The Food Standards Agency (FSA) has published a protocol on how it communicates food safety incidents.
Under the protocol, the FSA has made a commitment to communicate risk clearly and proportionately to the public and explain to all those involved in a food incident - including companies, local authorities and trade associations - how it will work with them during an incident.
The announcement follows incidents such as the huge and costly Sudan 1 illegal dye recall in 2005, from which the FSA recognised there were lessons to be learned in how recalls were managed.
Terrence Collis, director of communications at the FSA, said: “Communicating clearly during an incident is absolutely vital. Not only do people need to know what the potential risk might be and what they need to do but the companies, local authorities and regulatory bodies involved in any incident also need to have a clear idea of what the Agency is going to do and say.”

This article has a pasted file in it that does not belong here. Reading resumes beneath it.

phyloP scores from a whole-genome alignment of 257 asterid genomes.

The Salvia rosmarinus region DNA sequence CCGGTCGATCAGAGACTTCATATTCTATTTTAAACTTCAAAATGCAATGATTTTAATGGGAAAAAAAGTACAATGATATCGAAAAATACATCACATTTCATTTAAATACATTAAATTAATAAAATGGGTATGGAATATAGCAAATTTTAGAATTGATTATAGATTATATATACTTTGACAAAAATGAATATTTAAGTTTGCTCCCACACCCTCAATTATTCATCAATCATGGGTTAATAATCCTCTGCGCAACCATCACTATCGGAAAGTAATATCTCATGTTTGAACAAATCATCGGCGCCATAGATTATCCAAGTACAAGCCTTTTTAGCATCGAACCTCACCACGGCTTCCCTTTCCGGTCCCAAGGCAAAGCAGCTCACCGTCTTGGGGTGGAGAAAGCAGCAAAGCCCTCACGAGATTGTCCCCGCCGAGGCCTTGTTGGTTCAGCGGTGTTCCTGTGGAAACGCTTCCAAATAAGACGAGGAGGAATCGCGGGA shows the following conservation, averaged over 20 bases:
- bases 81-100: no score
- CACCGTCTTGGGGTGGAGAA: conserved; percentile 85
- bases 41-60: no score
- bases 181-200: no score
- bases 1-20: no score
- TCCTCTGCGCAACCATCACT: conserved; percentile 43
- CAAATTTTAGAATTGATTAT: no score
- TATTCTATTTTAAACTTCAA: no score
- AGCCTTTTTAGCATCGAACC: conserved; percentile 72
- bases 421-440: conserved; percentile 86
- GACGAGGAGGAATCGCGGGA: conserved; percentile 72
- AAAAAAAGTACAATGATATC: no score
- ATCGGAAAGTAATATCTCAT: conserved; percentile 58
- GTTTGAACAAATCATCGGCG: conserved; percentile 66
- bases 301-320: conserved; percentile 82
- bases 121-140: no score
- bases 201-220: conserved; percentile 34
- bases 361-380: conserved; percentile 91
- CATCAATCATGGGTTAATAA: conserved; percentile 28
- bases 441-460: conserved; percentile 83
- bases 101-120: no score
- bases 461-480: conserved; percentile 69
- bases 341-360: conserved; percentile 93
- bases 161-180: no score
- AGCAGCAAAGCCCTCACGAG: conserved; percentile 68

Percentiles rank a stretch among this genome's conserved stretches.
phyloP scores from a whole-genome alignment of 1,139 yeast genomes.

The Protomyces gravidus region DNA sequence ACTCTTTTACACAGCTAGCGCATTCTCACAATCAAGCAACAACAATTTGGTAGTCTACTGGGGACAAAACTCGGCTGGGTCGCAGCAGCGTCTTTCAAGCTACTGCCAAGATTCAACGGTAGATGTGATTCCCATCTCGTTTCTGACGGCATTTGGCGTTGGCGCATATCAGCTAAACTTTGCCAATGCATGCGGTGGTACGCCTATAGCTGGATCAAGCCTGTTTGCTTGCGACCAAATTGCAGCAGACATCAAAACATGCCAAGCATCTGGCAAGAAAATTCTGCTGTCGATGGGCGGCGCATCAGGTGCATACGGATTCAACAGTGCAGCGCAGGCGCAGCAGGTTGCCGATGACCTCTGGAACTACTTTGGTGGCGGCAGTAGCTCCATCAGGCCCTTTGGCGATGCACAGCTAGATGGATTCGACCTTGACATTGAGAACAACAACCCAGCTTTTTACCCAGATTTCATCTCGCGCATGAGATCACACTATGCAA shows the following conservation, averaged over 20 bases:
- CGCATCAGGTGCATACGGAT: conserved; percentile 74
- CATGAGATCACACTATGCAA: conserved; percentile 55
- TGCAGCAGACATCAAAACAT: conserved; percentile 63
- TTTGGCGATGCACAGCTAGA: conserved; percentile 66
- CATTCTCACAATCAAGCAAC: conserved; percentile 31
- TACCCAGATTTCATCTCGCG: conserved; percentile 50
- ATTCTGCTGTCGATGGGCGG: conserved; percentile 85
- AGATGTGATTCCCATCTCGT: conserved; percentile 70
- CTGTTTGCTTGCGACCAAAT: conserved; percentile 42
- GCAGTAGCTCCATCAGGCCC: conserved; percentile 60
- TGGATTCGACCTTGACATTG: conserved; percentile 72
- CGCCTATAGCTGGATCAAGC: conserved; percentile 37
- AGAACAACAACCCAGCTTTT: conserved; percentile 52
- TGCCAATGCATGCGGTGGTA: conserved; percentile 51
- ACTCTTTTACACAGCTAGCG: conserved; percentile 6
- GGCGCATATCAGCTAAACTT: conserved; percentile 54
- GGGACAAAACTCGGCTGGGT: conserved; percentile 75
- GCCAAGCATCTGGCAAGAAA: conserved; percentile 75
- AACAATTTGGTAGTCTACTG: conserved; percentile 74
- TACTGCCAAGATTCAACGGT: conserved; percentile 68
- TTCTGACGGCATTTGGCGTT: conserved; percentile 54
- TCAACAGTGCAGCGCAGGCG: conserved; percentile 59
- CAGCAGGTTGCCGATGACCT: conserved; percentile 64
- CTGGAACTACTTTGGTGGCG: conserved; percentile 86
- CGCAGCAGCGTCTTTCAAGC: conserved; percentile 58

The FSA has made clear that the adoption of the protocol doesn’t mean that it will impose a rigid code during an incident, since each one is different and brings with it its own particular pressures, issues and challenges. However, it sets a framework for communication and outlines the sort of factors the FSA will take into account when handling incidents.
Incidents fall broadly into two categories: those involving contamination of food or animal feed in the processing, distribution, retail and catering chains; and environmental pollution incidents such as fires, chemical/oil spills, radiation leaks.
Meanwhile, how the FSA commissions, assures quality and uses science and scientific advice is being reviewed by the Government Office for Science (GOS), under the direction of government chief scientific advisor professor John Beddington.
The review has been welcomed by FSA chief scientist Andrew Wadge, who said: “We pride ourselves on being an evidence-based agency, and have put science at the centre of our policy-making.”
The GOS report on the FSA’s use of science is expected to be published in November.